2. Harvest evergreen content
The Times’ is just now waking up to the fact that it has a veritable gold mine — indeed, a mother lode — of old content that it can resurface at key moments.
If you are like most publishers, it’s likely you too have a treasure trove of evergreen content that you can resurface at little or no additional cost. It’s just as likely, though, that your site content is organized around publication date, which means that users can only find that content by browsing in reverse chronological order or by performing a search. In practice, that means most of this still-relevant content is never read after its initial publication.
As a remedy, the Report suggests mining your own database of articles to see if you can repurpose old content. Something that you don’t find relevant may actually be meaningful to someone else. Maybe it’s not “what’s new” but “what’s new to someone now,” says Sasha Koren, a social editor at the Times.
The Report also suggests curating evergreen content into “collections” organized around themes, topics, authors, etc. In practice, that means creating landing pages around collections or themes that are separate from section pages organized by publication date. This will make it a lot easier for users to find articles on your site, breathing new life into parts of your article database.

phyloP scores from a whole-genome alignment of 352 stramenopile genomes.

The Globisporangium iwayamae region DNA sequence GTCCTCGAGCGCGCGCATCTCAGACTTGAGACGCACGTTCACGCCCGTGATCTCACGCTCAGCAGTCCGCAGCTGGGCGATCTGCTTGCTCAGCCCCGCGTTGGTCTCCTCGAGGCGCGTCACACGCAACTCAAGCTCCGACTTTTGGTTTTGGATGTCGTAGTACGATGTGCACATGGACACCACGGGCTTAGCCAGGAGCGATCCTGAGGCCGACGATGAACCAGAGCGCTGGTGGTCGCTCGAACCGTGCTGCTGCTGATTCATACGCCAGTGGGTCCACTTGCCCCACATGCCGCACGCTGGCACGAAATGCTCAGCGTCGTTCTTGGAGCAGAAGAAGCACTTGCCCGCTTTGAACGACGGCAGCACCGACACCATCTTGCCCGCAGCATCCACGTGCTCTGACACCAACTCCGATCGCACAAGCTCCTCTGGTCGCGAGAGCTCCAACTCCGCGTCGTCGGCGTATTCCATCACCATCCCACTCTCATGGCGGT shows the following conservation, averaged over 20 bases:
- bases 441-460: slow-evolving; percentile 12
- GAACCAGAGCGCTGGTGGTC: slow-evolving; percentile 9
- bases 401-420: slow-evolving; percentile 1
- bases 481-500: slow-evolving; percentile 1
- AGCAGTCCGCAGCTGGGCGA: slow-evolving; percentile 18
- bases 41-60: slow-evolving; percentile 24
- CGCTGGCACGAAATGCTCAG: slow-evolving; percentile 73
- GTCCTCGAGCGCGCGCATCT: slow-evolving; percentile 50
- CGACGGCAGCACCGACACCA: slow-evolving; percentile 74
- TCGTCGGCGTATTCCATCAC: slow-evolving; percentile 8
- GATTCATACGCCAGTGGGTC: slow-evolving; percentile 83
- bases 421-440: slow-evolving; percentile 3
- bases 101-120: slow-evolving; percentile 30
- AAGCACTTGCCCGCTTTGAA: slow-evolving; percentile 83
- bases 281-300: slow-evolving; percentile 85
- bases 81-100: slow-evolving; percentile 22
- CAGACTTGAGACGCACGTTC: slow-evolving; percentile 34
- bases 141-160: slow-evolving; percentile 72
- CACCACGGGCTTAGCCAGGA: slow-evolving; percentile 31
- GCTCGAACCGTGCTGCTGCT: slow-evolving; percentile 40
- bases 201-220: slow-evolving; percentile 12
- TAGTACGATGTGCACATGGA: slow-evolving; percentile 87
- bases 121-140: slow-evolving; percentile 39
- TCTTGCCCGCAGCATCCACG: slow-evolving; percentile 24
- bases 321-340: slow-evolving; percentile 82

One of the key advantages of re-harvesting old content is that it’s already been edited so the additional effort required to resurface it is marginal at best. Some investment may be necessary upfront to get your UX and CMS up to speed, however.
3. Think in “templates”
Another key lesson is the importance of creating repeatable publishing formats and scalable CMS tools as opposed to intensive one-off efforts.
This may seem obvious to many of us that are use to thinking about Web development as the creation of a series of templates but it’s interesting that the Times is just waking up to this.
In December 2013, the Times’ published a quiz testing users’ dialects based on different terms and pronunciations used across the US. It quickly become the Times’ most trafficked Web page ever with per 21 million visits. The Times spent months after that debating internally how to best build on that success. By contrast, Buzzfeed wanted to incorporate an interactive gaming element into its user experience and aggressively focused on fine-tuning a template for quizzes—now one of the hallmarks of the site.